Located in the area traditionally called Northwest Denver, Berkeley is bounded by Federal Boulevard on the east, I-70 on the north, Sheridan Boulevard on the West and 38th avenue on the south.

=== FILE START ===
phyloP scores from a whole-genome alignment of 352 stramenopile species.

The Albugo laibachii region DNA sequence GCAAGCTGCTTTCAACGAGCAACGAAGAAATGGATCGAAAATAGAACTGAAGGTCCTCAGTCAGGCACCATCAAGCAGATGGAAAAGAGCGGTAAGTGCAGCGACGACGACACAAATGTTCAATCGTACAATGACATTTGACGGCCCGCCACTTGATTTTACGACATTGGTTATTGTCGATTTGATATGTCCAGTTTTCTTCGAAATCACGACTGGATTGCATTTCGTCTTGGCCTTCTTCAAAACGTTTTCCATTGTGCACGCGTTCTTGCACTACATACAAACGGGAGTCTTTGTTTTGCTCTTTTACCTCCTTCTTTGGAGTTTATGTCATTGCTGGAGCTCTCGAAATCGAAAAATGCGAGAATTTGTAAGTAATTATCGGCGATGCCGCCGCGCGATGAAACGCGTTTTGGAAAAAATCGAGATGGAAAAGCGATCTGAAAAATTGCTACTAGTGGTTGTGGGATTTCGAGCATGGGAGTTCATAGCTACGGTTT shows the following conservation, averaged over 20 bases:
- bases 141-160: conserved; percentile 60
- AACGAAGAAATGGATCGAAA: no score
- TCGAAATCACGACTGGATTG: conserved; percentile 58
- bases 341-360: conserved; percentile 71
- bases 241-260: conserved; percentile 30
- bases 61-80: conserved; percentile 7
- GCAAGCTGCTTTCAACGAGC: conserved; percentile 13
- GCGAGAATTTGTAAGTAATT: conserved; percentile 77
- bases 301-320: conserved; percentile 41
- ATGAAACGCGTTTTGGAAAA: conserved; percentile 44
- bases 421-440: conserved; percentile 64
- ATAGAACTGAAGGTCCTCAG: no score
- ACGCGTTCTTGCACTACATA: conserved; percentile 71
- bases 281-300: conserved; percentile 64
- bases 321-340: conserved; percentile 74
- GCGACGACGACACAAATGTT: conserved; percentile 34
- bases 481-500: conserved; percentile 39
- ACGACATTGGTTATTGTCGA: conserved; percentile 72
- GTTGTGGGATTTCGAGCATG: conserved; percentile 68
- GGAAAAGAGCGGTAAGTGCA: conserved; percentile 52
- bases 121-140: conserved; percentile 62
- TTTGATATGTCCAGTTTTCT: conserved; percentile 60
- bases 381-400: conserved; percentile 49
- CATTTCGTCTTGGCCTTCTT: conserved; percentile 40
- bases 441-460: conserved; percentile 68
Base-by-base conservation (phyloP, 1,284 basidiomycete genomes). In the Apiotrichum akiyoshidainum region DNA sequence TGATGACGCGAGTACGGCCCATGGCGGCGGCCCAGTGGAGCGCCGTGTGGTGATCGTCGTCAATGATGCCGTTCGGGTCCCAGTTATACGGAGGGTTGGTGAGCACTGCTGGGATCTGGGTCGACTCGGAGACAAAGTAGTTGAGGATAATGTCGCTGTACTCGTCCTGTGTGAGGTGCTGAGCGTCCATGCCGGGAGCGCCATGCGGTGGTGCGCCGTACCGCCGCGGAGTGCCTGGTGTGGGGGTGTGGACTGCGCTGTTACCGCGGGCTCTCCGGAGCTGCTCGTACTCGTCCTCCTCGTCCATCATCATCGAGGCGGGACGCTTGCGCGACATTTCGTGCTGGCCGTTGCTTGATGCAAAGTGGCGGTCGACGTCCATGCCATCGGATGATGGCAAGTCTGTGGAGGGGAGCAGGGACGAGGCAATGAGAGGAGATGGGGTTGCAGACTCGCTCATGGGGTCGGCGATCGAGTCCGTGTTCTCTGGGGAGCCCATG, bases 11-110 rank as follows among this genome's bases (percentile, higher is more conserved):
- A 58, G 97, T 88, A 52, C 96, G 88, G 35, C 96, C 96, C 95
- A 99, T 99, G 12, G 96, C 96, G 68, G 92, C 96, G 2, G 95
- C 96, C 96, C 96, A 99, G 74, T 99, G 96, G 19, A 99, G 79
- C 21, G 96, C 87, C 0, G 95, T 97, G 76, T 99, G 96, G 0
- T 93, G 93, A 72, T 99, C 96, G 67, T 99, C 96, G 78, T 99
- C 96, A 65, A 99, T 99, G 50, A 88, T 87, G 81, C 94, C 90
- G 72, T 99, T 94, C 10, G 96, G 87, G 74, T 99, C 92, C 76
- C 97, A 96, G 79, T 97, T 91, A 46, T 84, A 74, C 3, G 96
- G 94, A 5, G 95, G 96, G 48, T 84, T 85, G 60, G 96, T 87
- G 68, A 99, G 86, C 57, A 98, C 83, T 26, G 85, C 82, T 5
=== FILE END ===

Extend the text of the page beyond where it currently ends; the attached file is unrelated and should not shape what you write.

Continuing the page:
In 1879, John Brisben Walker, businessman and developer, established Berkeley Farm, which eventually encompassed over 1,500 acres. Walker and Dr. William A. Bell, who had platted the Highland Park suburb in Highlands as well as entire townsites in the state, organized the Berkeley Farm and Cattle Company in 1885 to manage the farm. In 1888, Walker’s farm was purchased by a group of Kansas City investors who employed the real estate firm of Carleton Ellis and John McDonough to subdivide and sell the land. Berkeley was advertised as a healthful suburb, free from the smoke and dust of the city, with plentiful water and convenient public transportation. In 1892, the mostly middle and working class residents of the community incorporated the town of North Denver, encompassing the acreage of Walker’s farm. In 1898, the name was changed to Berkeley. Commercial development was limited to small neighborhood stores and a small commercial district along Tennyson Street where the post office was established. Read more at www.berkeleyregisneighbors.org.